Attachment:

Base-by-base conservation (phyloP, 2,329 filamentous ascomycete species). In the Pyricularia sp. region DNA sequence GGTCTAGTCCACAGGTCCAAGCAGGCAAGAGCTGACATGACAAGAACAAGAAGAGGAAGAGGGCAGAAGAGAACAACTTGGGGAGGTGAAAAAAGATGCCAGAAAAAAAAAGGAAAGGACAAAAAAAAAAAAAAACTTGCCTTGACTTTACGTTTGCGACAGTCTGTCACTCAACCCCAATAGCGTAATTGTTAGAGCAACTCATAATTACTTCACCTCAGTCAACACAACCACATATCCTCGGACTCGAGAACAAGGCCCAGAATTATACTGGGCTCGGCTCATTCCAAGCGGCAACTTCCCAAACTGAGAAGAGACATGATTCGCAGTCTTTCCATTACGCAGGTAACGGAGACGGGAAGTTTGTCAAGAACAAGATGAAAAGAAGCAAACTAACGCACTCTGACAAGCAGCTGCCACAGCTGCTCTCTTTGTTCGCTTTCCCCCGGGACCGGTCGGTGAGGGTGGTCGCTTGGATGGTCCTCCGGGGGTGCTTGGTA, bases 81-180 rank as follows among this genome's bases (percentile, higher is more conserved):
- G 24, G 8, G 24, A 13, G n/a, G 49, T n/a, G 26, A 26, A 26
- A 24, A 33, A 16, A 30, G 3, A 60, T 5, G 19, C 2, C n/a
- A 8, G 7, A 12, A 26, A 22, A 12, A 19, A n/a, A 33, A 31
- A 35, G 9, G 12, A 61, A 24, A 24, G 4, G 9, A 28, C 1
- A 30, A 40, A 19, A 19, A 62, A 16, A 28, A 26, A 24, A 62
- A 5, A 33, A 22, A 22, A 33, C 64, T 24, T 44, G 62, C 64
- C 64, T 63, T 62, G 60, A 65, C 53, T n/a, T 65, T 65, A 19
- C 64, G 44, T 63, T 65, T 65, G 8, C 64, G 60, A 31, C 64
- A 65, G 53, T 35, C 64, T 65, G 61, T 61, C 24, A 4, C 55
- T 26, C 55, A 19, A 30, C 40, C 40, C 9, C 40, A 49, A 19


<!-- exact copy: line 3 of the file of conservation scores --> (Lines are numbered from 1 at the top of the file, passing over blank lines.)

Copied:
- A 24, A 33, A 16, A 30, G 3, A 60, T 5, G 19, C 2, C n/a